Hun Sen: New road could be emergency runway

Hun Sen: New road could be emergency runway

An aerial view of the new road, which is 60 metres wide. (Supplied photo via Khmer Times)

PHNOM PENH – Cambodian Prime Minister Hun Sen has asked Defence Minister Gen Tea Banh to study whether Phnom Penh’s biggest boulevard could be used for emergency plane landings.

Speaking at the inauguration ceremony of the 60-metre wide Techo Hun Sen Blvd on Monday, Mr Hun Sen suggested passenger planes and military aircraft could land on the road if necessary. 

The road is 9.1 kilometres long, cost US$76 million and took six years to construct. It is part of the satellite city development known as ING City, the Khmer Times  reported.

The development covers 2,572 hectares reclaimed from the Boeung Tompun wetlands three to four kilometres south of Phnom Penh. It borders Chamkarmon, Meanchey and Dangkao districts.

“I have asked His Excellency Tea Banh to study the possibility of emergency landings on the road,” Mr Hun Sen said, adding that planes unable to land at Phnom Penh International Airport now divert to Siem Reap, Ho Chi Minh or Bangkok.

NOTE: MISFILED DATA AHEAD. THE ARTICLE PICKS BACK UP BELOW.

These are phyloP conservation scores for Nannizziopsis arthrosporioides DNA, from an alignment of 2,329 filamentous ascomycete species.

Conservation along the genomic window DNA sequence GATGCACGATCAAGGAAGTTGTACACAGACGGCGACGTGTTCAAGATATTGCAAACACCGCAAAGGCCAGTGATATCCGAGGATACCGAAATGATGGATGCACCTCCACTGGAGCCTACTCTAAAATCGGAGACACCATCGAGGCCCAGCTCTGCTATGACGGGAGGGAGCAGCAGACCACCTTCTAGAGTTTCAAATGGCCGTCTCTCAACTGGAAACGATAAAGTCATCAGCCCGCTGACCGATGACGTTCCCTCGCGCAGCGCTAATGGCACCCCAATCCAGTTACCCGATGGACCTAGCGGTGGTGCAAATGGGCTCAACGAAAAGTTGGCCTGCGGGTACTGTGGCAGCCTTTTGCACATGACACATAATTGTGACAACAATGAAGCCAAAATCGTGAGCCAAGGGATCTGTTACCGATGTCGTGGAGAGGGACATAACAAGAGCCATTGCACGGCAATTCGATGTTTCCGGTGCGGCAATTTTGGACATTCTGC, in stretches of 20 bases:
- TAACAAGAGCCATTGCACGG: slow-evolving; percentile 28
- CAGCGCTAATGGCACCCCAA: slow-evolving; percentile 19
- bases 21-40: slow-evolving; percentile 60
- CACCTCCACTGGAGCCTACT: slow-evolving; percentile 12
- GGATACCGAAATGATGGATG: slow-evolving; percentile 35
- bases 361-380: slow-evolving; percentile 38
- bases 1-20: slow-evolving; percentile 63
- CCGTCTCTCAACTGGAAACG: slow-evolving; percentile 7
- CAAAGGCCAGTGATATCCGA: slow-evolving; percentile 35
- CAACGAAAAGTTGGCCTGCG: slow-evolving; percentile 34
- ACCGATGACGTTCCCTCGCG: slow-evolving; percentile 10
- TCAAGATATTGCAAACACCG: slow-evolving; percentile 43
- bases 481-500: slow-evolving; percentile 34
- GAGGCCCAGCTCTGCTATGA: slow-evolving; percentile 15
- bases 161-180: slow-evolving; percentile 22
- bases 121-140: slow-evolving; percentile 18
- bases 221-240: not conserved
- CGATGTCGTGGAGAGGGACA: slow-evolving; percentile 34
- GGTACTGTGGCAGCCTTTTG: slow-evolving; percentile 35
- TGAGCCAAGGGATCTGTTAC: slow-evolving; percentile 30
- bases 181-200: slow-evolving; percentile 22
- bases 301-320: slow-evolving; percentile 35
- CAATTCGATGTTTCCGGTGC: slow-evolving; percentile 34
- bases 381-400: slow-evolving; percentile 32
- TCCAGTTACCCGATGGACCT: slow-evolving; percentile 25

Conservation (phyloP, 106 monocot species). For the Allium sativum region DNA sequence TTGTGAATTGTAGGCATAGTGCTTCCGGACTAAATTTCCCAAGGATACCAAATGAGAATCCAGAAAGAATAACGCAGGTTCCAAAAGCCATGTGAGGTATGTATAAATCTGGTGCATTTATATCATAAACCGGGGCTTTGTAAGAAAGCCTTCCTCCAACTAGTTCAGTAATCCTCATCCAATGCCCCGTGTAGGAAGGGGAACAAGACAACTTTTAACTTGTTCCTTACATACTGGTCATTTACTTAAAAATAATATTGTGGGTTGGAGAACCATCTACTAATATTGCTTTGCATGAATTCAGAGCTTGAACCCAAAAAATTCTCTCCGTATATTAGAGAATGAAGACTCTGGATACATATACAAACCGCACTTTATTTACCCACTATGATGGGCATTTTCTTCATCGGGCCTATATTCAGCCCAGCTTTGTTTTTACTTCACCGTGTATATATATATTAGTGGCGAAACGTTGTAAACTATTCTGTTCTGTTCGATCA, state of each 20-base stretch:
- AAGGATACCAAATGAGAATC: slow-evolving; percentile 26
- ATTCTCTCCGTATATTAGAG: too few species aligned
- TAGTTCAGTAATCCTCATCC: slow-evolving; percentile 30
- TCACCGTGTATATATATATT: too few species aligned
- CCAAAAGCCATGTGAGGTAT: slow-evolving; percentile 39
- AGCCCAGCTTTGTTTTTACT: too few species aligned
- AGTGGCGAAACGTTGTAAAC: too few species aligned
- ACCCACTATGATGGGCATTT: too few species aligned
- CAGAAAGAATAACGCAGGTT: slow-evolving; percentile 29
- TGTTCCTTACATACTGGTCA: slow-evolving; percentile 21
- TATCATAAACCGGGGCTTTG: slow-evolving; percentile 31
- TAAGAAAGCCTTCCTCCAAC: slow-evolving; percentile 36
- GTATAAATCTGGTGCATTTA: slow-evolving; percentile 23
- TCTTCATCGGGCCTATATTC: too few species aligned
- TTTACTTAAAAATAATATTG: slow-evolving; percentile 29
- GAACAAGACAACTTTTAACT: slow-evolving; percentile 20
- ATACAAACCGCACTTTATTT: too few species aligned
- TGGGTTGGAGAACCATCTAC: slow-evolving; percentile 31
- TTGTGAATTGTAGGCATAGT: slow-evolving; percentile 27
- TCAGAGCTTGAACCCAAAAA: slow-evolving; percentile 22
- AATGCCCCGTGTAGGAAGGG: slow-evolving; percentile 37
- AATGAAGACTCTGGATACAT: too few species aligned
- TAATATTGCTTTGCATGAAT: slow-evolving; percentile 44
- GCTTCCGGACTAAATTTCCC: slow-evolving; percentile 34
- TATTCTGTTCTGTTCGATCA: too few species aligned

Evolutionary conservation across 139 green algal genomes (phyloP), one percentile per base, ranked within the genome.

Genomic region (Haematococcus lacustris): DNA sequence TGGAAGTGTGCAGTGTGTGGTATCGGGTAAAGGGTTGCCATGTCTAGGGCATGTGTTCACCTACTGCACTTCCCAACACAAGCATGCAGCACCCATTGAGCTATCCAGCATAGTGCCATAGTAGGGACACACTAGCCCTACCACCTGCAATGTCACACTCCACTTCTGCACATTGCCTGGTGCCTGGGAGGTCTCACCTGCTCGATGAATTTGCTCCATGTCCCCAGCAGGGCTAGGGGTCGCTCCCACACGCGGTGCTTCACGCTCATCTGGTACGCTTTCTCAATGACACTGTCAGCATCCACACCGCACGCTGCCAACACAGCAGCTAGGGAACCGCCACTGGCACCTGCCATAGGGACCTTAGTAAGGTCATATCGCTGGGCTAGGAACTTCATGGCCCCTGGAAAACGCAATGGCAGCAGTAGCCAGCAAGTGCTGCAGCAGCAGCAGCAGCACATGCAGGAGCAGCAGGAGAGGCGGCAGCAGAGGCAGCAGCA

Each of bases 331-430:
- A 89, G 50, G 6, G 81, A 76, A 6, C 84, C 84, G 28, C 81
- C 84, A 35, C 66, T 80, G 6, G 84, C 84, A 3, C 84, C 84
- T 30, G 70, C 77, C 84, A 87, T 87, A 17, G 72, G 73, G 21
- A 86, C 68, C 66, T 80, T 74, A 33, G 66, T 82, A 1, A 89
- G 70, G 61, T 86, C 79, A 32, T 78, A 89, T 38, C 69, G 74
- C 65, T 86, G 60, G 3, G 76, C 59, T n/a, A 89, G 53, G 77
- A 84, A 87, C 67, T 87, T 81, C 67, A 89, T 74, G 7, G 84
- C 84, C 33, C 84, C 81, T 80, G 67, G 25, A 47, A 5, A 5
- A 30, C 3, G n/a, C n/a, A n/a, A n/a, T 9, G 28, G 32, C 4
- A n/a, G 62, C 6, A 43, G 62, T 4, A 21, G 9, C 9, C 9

If a plane was low on fuel and could not divert, “the best choice would be to land in this area”, the prime minister said.

“We need to study whether it is possible before carrying out a test-landing with our own military planes. These would not be fighter jets, but transport aircraft,” Mr Hun Sen said.

“It is just an idea for a contingency plan should a crisis arise.”

Mr Hun Sen suggested installing LED lights on the road to illuminate the boulevard at night in case it did need to be used as a runway.

He said there should be no problems in theory since the road is wide and long enough to cope with a passenger plane landing.

But Ear Chariya, the director of the Institute for Road Safety, said coordinating the clearance of the road in an emergency could prove difficult since it would likely be crowded with vehicles.

Mr Chariya argued it was unlikely the road would ever be used as a runway since pilots of planes in distress needed to make quick decisions and would not have time to inform traffic police.

To shut down the road would require one to two hours prior warning. It was “a very unlikely scenario”, he said.

Officials at the opening of Techo Hun Sen Boulevard on Monday. (Supplied via Khmer Times)

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